Maj. Gen. Kyaligonza sued over land

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A company has dragged Maj. Gen. Matayo Kyaligonza to the High Court, accusing him of trespassing on its land.

Kayokamu Engineering Limited sued Kyaligonza alongside the Departed Asians Property Custodian Board (DAPCB) and the commissioner for land registration.

The company says it is the registered proprietor of the land comprised in Kibuga Block 208, Plot 1484, situated at Bwaise-Kawempe in Kampala, measuring approximately 0.28ha. The land is valued at sh400m.

On Tuesday, the company filed the suit in the Land Divison of the High Court in Kampala, seeking an order restraining the defendants from any sale transaction or any dealing on the land.

Court documents indicate that the company acquired the land from Charles Kayondo, one of its directors, who purchased it from Badru Kakungulu. The company says the certificate of title was registered in its name 1981. The company says upon acquisition of the land, it embarked on developing it. However, due to political instability at the time, their business was rendered inoperative and its directors were forced off the land.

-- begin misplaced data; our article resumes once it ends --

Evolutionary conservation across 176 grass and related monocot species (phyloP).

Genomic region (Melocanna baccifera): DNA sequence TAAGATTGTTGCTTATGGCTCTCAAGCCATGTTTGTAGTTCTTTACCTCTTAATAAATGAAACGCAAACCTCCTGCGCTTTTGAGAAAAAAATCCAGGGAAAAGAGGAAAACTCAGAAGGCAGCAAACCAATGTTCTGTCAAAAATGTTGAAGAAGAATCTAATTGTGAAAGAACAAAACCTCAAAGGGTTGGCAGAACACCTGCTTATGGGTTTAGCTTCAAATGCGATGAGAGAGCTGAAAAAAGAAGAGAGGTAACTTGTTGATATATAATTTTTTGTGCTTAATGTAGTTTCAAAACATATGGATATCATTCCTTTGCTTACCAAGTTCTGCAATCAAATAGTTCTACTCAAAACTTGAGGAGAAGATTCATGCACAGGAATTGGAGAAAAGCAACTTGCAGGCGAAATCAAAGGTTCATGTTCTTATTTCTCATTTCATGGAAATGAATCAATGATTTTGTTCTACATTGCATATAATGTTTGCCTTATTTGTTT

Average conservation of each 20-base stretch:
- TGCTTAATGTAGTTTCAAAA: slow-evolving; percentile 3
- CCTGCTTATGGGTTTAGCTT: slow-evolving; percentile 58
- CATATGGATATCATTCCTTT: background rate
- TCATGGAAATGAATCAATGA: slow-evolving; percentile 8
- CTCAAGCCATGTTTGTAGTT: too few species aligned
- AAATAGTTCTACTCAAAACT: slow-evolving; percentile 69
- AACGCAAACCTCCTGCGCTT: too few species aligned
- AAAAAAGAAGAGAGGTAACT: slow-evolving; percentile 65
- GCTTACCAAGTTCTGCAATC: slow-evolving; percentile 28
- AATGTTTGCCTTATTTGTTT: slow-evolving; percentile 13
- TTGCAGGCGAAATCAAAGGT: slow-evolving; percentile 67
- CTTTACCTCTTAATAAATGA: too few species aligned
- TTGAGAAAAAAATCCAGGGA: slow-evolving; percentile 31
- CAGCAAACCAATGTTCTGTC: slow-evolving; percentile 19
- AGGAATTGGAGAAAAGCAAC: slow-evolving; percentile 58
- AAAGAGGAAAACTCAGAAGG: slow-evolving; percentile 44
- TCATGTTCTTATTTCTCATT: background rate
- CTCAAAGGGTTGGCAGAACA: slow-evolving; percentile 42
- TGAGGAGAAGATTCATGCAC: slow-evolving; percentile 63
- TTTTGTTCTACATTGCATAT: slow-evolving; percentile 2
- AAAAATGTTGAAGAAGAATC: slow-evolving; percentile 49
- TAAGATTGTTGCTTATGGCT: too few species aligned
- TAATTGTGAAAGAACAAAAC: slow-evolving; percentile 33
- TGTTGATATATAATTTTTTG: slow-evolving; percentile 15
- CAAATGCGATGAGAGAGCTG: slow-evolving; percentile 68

“After the National Resistance Army liberation war, Kyaligonza, in 1987, without any claim of right or consent from the company, illegally started utilising it, claiming it was allocated to him by DAPCB,” read the court documents.

The company contends that when the war ended and peace returned in 1987, its directors endeavored to reclaim the property through their lawyers, but Kyaligonza and DAPCB turned down their request on several occasions.

According to court documents, in 1990, Kyaligonza was summoned by the area local authorities to have the matter settled amicably, but he defied their orders.

Subsequently, in 1990, Kyaligonza left the land and the company took possession, embarked on construction works and placed building materials on the site.

The company, however, says DAPCB put a caveat on the land, claiming to have a lease interest, which interest, according to the plaintiff, has long expired.

Kyaligonza returns on land

The company says in 2000, Kyaligonza forcefully returned on the land and deployed military Police, who removed and destroyed its building materials, causing it general damages.

Court documents indicate that in 2009, the company, through its lawyers, filed a suit against the defendants, which was dismissed over failure to serve summons to the defendants. The plaintiff asserts that the defendants’ illegal occupation of the property has deprived them from using the property.

“Kyaligonza and DAPCB have continued to deprive the plaintiff’s use and quit possession of its property despite the second defendant confirming that the mailo interest belongs to the company since they are the registered proprietors to the property,” read the court documents.

The plaintiff wants an order vacating the caveat lodged by DAPCB and eviction order be issued. It also wants a declaration that Kyaligonza is a trespasser on the property.

The court registrar has ordered the defendants to file their defence within 15 days.

**New Vision